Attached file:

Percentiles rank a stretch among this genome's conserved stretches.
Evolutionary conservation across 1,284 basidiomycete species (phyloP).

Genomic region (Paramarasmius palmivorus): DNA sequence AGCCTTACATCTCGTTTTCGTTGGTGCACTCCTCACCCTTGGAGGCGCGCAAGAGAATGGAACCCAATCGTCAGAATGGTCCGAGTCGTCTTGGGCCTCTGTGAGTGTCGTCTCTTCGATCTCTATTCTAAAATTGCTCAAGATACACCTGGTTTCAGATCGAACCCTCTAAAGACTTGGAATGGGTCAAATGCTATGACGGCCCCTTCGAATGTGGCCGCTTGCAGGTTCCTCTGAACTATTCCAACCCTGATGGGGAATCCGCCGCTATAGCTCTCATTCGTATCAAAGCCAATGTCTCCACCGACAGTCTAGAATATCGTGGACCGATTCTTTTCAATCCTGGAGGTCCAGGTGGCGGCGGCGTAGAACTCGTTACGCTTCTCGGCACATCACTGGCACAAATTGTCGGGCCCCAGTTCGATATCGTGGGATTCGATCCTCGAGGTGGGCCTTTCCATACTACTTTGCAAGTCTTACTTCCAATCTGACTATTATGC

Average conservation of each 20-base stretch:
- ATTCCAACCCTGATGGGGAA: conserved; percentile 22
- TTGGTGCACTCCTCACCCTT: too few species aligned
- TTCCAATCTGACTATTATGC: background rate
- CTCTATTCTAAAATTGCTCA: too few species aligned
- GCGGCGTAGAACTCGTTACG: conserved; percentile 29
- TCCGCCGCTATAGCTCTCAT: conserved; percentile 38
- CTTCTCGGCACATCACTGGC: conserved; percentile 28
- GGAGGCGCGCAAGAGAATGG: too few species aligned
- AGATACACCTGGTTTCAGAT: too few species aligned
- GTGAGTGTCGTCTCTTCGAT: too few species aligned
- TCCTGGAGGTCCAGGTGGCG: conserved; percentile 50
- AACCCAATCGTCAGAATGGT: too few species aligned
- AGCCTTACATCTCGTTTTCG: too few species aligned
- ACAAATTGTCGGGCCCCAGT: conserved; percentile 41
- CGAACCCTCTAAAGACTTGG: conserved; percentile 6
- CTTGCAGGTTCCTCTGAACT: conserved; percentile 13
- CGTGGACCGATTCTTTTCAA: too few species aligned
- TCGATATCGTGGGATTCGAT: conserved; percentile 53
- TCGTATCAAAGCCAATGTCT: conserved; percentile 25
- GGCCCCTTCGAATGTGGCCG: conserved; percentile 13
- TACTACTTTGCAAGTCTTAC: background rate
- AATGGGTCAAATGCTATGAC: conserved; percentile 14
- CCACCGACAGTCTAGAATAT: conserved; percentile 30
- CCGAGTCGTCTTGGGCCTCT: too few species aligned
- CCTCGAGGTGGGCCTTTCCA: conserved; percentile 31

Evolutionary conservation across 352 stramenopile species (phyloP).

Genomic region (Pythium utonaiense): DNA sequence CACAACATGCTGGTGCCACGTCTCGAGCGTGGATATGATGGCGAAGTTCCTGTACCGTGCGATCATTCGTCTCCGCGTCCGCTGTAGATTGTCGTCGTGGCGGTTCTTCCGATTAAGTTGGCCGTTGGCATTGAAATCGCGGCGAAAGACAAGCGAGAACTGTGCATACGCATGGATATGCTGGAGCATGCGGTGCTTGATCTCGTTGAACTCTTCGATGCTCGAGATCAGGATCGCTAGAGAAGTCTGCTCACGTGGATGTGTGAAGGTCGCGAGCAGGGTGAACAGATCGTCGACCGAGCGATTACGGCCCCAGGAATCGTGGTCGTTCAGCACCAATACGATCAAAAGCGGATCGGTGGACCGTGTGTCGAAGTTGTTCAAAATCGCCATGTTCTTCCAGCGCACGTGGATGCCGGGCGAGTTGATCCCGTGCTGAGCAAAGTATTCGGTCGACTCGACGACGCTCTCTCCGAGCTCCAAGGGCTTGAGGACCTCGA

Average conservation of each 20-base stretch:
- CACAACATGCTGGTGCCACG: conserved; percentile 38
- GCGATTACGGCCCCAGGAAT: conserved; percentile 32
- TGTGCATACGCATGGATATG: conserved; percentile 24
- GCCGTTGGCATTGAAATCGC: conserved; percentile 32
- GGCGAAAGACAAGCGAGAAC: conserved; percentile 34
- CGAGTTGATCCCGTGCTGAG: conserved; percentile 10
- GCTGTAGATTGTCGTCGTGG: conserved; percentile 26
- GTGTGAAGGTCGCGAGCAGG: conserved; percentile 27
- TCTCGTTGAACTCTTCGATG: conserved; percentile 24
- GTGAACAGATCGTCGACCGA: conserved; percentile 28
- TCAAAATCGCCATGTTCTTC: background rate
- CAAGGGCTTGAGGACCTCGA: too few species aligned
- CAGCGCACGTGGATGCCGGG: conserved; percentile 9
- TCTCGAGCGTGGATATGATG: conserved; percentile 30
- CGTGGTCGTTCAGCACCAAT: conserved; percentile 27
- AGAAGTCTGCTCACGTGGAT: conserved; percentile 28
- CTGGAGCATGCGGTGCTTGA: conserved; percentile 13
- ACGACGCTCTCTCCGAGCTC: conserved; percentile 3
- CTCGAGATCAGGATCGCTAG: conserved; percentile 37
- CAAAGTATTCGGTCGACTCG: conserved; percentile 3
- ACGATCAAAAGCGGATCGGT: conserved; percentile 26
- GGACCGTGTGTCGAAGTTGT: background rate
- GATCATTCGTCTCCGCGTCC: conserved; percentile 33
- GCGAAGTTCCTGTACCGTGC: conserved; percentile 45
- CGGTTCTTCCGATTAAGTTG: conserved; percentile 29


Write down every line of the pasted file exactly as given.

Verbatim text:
Percentiles rank a stretch among this genome's conserved stretches.
Evolutionary conservation across 1,284 basidiomycete species (phyloP).

Genomic region (Paramarasmius palmivorus): DNA sequence AGCCTTACATCTCGTTTTCGTTGGTGCACTCCTCACCCTTGGAGGCGCGCAAGAGAATGGAACCCAATCGTCAGAATGGTCCGAGTCGTCTTGGGCCTCTGTGAGTGTCGTCTCTTCGATCTCTATTCTAAAATTGCTCAAGATACACCTGGTTTCAGATCGAACCCTCTAAAGACTTGGAATGGGTCAAATGCTATGACGGCCCCTTCGAATGTGGCCGCTTGCAGGTTCCTCTGAACTATTCCAACCCTGATGGGGAATCCGCCGCTATAGCTCTCATTCGTATCAAAGCCAATGTCTCCACCGACAGTCTAGAATATCGTGGACCGATTCTTTTCAATCCTGGAGGTCCAGGTGGCGGCGGCGTAGAACTCGTTACGCTTCTCGGCACATCACTGGCACAAATTGTCGGGCCCCAGTTCGATATCGTGGGATTCGATCCTCGAGGTGGGCCTTTCCATACTACTTTGCAAGTCTTACTTCCAATCTGACTATTATGC

Average conservation of each 20-base stretch:
- ATTCCAACCCTGATGGGGAA: conserved; percentile 22
- TTGGTGCACTCCTCACCCTT: too few species aligned
- TTCCAATCTGACTATTATGC: background rate
- CTCTATTCTAAAATTGCTCA: too few species aligned
- GCGGCGTAGAACTCGTTACG: conserved; percentile 29
- TCCGCCGCTATAGCTCTCAT: conserved; percentile 38
- CTTCTCGGCACATCACTGGC: conserved; percentile 28
- GGAGGCGCGCAAGAGAATGG: too few species aligned
- AGATACACCTGGTTTCAGAT: too few species aligned
- GTGAGTGTCGTCTCTTCGAT: too few species aligned
- TCCTGGAGGTCCAGGTGGCG: conserved; percentile 50
- AACCCAATCGTCAGAATGGT: too few species aligned
- AGCCTTACATCTCGTTTTCG: too few species aligned
- ACAAATTGTCGGGCCCCAGT: conserved; percentile 41
- CGAACCCTCTAAAGACTTGG: conserved; percentile 6
- CTTGCAGGTTCCTCTGAACT: conserved; percentile 13
- CGTGGACCGATTCTTTTCAA: too few species aligned
- TCGATATCGTGGGATTCGAT: conserved; percentile 53
- TCGTATCAAAGCCAATGTCT: conserved; percentile 25
- GGCCCCTTCGAATGTGGCCG: conserved; percentile 13
- TACTACTTTGCAAGTCTTAC: background rate
- AATGGGTCAAATGCTATGAC: conserved; percentile 14
- CCACCGACAGTCTAGAATAT: conserved; percentile 30
- CCGAGTCGTCTTGGGCCTCT: too few species aligned
- CCTCGAGGTGGGCCTTTCCA: conserved; percentile 31

Evolutionary conservation across 352 stramenopile species (phyloP).

Genomic region (Pythium utonaiense): DNA sequence CACAACATGCTGGTGCCACGTCTCGAGCGTGGATATGATGGCGAAGTTCCTGTACCGTGCGATCATTCGTCTCCGCGTCCGCTGTAGATTGTCGTCGTGGCGGTTCTTCCGATTAAGTTGGCCGTTGGCATTGAAATCGCGGCGAAAGACAAGCGAGAACTGTGCATACGCATGGATATGCTGGAGCATGCGGTGCTTGATCTCGTTGAACTCTTCGATGCTCGAGATCAGGATCGCTAGAGAAGTCTGCTCACGTGGATGTGTGAAGGTCGCGAGCAGGGTGAACAGATCGTCGACCGAGCGATTACGGCCCCAGGAATCGTGGTCGTTCAGCACCAATACGATCAAAAGCGGATCGGTGGACCGTGTGTCGAAGTTGTTCAAAATCGCCATGTTCTTCCAGCGCACGTGGATGCCGGGCGAGTTGATCCCGTGCTGAGCAAAGTATTCGGTCGACTCGACGACGCTCTCTCCGAGCTCCAAGGGCTTGAGGACCTCGA

Average conservation of each 20-base stretch:
- CACAACATGCTGGTGCCACG: conserved; percentile 38
- GCGATTACGGCCCCAGGAAT: conserved; percentile 32
- TGTGCATACGCATGGATATG: conserved; percentile 24
- GCCGTTGGCATTGAAATCGC: conserved; percentile 32
- GGCGAAAGACAAGCGAGAAC: conserved; percentile 34
- CGAGTTGATCCCGTGCTGAG: conserved; percentile 10
- GCTGTAGATTGTCGTCGTGG: conserved; percentile 26
- GTGTGAAGGTCGCGAGCAGG: conserved; percentile 27
- TCTCGTTGAACTCTTCGATG: conserved; percentile 24
- GTGAACAGATCGTCGACCGA: conserved; percentile 28
- TCAAAATCGCCATGTTCTTC: background rate
- CAAGGGCTTGAGGACCTCGA: too few species aligned
- CAGCGCACGTGGATGCCGGG: conserved; percentile 9
- TCTCGAGCGTGGATATGATG: conserved; percentile 30
- CGTGGTCGTTCAGCACCAAT: conserved; percentile 27
- AGAAGTCTGCTCACGTGGAT: conserved; percentile 28
- CTGGAGCATGCGGTGCTTGA: conserved; percentile 13
- ACGACGCTCTCTCCGAGCTC: conserved; percentile 3
- CTCGAGATCAGGATCGCTAG: conserved; percentile 37
- CAAAGTATTCGGTCGACTCG: conserved; percentile 3
- ACGATCAAAAGCGGATCGGT: conserved; percentile 26
- GGACCGTGTGTCGAAGTTGT: background rate
- GATCATTCGTCTCCGCGTCC: conserved; percentile 33
- GCGAAGTTCCTGTACCGTGC: conserved; percentile 45
- CGGTTCTTCCGATTAAGTTG: conserved; percentile 29